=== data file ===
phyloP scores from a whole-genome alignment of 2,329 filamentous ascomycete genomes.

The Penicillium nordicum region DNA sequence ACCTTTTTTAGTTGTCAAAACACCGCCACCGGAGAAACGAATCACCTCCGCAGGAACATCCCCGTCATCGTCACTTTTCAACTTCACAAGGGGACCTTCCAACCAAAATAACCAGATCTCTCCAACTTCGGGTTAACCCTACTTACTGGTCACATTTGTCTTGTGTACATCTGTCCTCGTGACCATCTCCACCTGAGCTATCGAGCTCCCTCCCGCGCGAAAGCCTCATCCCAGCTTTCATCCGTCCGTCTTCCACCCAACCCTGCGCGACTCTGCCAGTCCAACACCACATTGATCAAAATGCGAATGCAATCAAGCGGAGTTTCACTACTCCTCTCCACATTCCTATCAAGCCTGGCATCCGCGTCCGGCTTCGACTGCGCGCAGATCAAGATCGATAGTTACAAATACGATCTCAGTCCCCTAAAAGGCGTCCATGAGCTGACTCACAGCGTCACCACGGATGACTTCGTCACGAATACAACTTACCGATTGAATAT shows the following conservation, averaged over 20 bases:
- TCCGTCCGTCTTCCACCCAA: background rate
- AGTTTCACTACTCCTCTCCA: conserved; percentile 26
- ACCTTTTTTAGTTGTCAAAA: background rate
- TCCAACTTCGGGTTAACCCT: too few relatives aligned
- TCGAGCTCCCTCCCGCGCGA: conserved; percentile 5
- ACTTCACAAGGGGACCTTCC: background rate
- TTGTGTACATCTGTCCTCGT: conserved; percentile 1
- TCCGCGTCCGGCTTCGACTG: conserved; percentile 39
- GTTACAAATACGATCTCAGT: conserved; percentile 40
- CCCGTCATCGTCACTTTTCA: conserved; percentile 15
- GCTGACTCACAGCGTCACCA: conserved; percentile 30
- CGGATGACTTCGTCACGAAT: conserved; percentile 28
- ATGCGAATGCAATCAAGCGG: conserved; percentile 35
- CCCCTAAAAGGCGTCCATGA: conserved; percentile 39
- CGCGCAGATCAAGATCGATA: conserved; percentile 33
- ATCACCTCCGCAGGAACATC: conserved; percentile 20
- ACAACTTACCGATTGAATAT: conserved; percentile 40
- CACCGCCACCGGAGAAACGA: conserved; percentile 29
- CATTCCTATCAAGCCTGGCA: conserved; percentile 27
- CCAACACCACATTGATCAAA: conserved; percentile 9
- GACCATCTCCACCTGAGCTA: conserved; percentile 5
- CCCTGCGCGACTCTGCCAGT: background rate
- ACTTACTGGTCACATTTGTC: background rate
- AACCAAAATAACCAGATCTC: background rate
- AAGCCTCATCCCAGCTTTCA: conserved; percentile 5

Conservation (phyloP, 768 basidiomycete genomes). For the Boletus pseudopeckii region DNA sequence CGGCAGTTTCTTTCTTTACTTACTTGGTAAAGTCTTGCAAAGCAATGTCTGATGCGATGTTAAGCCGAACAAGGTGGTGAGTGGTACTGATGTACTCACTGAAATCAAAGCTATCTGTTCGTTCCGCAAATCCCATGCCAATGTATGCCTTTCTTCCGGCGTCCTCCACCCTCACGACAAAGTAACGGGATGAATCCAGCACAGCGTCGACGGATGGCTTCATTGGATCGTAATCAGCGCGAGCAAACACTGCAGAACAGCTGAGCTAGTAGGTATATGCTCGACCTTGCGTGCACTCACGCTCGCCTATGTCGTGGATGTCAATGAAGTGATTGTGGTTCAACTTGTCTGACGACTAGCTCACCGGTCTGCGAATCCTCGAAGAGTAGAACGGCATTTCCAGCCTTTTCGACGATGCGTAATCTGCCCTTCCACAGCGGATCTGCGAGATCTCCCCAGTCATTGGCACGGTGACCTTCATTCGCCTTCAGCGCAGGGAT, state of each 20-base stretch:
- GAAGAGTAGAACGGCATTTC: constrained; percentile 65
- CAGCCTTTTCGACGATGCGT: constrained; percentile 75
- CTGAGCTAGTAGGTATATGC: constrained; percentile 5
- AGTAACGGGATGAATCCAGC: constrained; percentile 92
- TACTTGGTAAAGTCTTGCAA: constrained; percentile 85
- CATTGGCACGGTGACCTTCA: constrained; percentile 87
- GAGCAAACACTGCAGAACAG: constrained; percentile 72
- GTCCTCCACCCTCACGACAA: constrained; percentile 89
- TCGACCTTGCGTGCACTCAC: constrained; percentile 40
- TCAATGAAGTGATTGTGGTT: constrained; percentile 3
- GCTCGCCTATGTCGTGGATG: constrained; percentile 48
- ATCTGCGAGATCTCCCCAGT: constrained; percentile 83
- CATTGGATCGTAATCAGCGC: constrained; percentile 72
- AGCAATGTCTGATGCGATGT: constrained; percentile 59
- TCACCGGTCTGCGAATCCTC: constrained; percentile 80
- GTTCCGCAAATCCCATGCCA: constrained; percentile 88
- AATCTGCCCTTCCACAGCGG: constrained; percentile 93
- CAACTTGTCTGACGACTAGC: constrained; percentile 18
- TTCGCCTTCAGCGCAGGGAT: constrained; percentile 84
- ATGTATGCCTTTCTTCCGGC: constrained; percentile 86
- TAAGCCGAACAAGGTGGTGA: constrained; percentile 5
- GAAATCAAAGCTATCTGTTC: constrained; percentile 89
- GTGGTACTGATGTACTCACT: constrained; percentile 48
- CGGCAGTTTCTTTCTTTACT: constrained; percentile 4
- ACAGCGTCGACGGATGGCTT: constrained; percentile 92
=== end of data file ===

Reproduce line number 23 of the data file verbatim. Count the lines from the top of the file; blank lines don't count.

- GACCATCTCCACCTGAGCTA: conserved; percentile 5